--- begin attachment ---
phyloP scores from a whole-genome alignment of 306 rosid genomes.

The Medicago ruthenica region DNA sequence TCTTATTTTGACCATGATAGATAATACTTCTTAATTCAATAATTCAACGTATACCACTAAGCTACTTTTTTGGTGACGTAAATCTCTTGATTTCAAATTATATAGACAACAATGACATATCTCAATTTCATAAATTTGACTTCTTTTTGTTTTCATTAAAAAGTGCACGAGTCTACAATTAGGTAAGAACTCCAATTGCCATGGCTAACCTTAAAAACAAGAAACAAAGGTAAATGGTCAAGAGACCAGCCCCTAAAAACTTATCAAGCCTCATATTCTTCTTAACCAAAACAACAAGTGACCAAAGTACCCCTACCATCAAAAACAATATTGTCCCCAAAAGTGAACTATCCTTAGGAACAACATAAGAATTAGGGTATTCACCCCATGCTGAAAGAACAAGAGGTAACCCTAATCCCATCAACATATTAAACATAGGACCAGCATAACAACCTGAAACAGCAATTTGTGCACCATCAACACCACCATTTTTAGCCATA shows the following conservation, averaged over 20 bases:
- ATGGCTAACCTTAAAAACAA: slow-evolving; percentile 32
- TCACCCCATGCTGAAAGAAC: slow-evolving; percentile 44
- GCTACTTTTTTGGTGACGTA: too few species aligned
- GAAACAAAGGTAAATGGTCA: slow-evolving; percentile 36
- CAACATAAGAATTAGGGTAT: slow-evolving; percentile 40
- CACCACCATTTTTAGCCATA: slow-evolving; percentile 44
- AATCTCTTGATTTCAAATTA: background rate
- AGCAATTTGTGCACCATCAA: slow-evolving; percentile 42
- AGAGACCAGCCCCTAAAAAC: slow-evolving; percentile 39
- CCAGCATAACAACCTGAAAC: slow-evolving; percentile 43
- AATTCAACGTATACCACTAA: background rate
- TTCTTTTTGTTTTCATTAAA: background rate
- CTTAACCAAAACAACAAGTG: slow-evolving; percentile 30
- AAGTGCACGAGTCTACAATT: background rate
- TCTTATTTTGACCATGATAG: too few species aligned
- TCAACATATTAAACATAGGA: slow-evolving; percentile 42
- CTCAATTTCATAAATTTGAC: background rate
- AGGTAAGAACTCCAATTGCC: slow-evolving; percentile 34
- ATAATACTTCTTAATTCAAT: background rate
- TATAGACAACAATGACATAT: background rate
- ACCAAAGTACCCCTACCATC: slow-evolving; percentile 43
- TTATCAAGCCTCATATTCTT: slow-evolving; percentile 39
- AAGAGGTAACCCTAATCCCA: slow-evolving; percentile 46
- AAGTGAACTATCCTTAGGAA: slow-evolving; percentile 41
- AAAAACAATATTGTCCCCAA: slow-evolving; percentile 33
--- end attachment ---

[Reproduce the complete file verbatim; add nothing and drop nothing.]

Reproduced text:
phyloP scores from a whole-genome alignment of 306 rosid genomes.

The Medicago ruthenica region DNA sequence TCTTATTTTGACCATGATAGATAATACTTCTTAATTCAATAATTCAACGTATACCACTAAGCTACTTTTTTGGTGACGTAAATCTCTTGATTTCAAATTATATAGACAACAATGACATATCTCAATTTCATAAATTTGACTTCTTTTTGTTTTCATTAAAAAGTGCACGAGTCTACAATTAGGTAAGAACTCCAATTGCCATGGCTAACCTTAAAAACAAGAAACAAAGGTAAATGGTCAAGAGACCAGCCCCTAAAAACTTATCAAGCCTCATATTCTTCTTAACCAAAACAACAAGTGACCAAAGTACCCCTACCATCAAAAACAATATTGTCCCCAAAAGTGAACTATCCTTAGGAACAACATAAGAATTAGGGTATTCACCCCATGCTGAAAGAACAAGAGGTAACCCTAATCCCATCAACATATTAAACATAGGACCAGCATAACAACCTGAAACAGCAATTTGTGCACCATCAACACCACCATTTTTAGCCATA shows the following conservation, averaged over 20 bases:
- ATGGCTAACCTTAAAAACAA: slow-evolving; percentile 32
- TCACCCCATGCTGAAAGAAC: slow-evolving; percentile 44
- GCTACTTTTTTGGTGACGTA: too few species aligned
- GAAACAAAGGTAAATGGTCA: slow-evolving; percentile 36
- CAACATAAGAATTAGGGTAT: slow-evolving; percentile 40
- CACCACCATTTTTAGCCATA: slow-evolving; percentile 44
- AATCTCTTGATTTCAAATTA: background rate
- AGCAATTTGTGCACCATCAA: slow-evolving; percentile 42
- AGAGACCAGCCCCTAAAAAC: slow-evolving; percentile 39
- CCAGCATAACAACCTGAAAC: slow-evolving; percentile 43
- AATTCAACGTATACCACTAA: background rate
- TTCTTTTTGTTTTCATTAAA: background rate
- CTTAACCAAAACAACAAGTG: slow-evolving; percentile 30
- AAGTGCACGAGTCTACAATT: background rate
- TCTTATTTTGACCATGATAG: too few species aligned
- TCAACATATTAAACATAGGA: slow-evolving; percentile 42
- CTCAATTTCATAAATTTGAC: background rate
- AGGTAAGAACTCCAATTGCC: slow-evolving; percentile 34
- ATAATACTTCTTAATTCAAT: background rate
- TATAGACAACAATGACATAT: background rate
- ACCAAAGTACCCCTACCATC: slow-evolving; percentile 43
- TTATCAAGCCTCATATTCTT: slow-evolving; percentile 39
- AAGAGGTAACCCTAATCCCA: slow-evolving; percentile 46
- AAGTGAACTATCCTTAGGAA: slow-evolving; percentile 41
- AAAAACAATATTGTCCCCAA: slow-evolving; percentile 33